PETs and the architecture issue
In a constant attempt to maintain data compliance and meet multiple sets of international data regulation measures, keeping updated on the rapidly evolving technology landscape, many organisations have resorted to quickly finding external solutions.
One such solution is in consistently incorporating numerous Privacy Enhancing Technologies (PETs) into their current architecture. Initially, this may seem an ideal solution, with numerous technologies ensuring larger coverage and security.
However, with more and more technologies and techniques, greater complexity is introduced to current architecture, as challenges such as a lack of quantifiable security become more difficult to navigate.
This approach may cause serious consequences to your business’s operations, damaging your data strategy rather than enabling it.
What are PETs?
PETs are a wide range of technologies through both hardware and software, that allow organisations to make use of all their existing data to enable data-driven strategic decisions.
PETs achieve this by applying data protection principles to an organisation’s data architecture, without impeding access. This can be done through a variety of techniques. Two of these are:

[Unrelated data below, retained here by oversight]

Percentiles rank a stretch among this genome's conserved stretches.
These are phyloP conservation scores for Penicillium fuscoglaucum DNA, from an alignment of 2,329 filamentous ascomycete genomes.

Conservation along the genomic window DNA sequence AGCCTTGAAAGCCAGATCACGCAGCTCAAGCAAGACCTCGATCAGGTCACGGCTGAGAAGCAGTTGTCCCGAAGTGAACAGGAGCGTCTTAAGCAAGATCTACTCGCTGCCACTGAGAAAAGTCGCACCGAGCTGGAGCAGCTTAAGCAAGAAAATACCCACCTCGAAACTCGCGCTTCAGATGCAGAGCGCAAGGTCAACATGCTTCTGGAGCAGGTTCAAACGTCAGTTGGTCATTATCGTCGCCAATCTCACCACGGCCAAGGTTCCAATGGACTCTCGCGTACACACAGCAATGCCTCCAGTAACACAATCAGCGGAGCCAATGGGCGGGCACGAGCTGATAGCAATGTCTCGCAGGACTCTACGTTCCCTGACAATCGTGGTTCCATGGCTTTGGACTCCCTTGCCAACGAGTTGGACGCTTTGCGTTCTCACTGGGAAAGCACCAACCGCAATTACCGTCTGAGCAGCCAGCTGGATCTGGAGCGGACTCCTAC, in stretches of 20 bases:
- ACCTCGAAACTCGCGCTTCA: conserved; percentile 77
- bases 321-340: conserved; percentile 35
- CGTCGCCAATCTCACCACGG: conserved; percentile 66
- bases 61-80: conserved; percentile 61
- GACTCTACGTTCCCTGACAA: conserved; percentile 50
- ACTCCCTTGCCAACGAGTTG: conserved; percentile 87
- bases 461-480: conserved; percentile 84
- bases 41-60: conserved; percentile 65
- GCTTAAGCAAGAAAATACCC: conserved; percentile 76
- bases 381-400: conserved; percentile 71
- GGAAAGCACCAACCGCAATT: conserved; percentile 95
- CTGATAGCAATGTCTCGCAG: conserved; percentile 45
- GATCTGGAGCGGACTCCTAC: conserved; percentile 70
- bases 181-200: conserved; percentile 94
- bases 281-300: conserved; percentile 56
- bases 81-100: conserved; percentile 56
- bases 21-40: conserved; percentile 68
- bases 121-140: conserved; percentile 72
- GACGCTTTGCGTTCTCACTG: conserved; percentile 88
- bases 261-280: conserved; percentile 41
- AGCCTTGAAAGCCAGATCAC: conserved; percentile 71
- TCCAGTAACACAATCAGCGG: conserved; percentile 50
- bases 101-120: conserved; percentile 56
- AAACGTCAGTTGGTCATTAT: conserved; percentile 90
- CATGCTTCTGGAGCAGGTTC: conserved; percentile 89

1. Homomorphic encryption
Homomorphic encryption is an incredibly popular PET, due to its ability to allow data to be consistently secure, even when it’s in use by teams or an individual.
To achieve this, it uses a public key to encrypt datasets. Differing from other PETs, homomorphic encryption incorporates an algebraic system to allow functions to be performed on the data while it’s still encrypted for maximum security and confidence.
To access the original, unencrypted data after this process, a user must provide a matching key. Currently, there are three variations of homomorphic encryption – partial, somewhat, and full – providing increasing levels of security.
2. Differential Privacy
Differential Privacy allows organisations to access sensitive data to increase the efficacy of their strategy and operations, without breaching compliance with data privacy regulations.
It achieves this by utilising complex mathematical equations to withhold certain information and introduce a vague amount of uncertainty through adding ‘random noise’ to the aggregate data. This ensures that even if a user held complete information for nine out of ten users, they could still not gain complete information of the tenth.
To achieve this effect, random noise is incorporated into datasets, which are then retrieved by various queries.
The common challenges of PETs
In search of a solution that ensures compliance and protects them against the risk of facing heavy fines of as much as £1.6bn, as well as protecting against malevolent actors, these PETs often promise the latest technology, sophisticated processes, and optimised security.
However, there are key considerations that businesses must take into account if they wish to implement PETs that threaten the overall data strategy:
- Lack of accessibility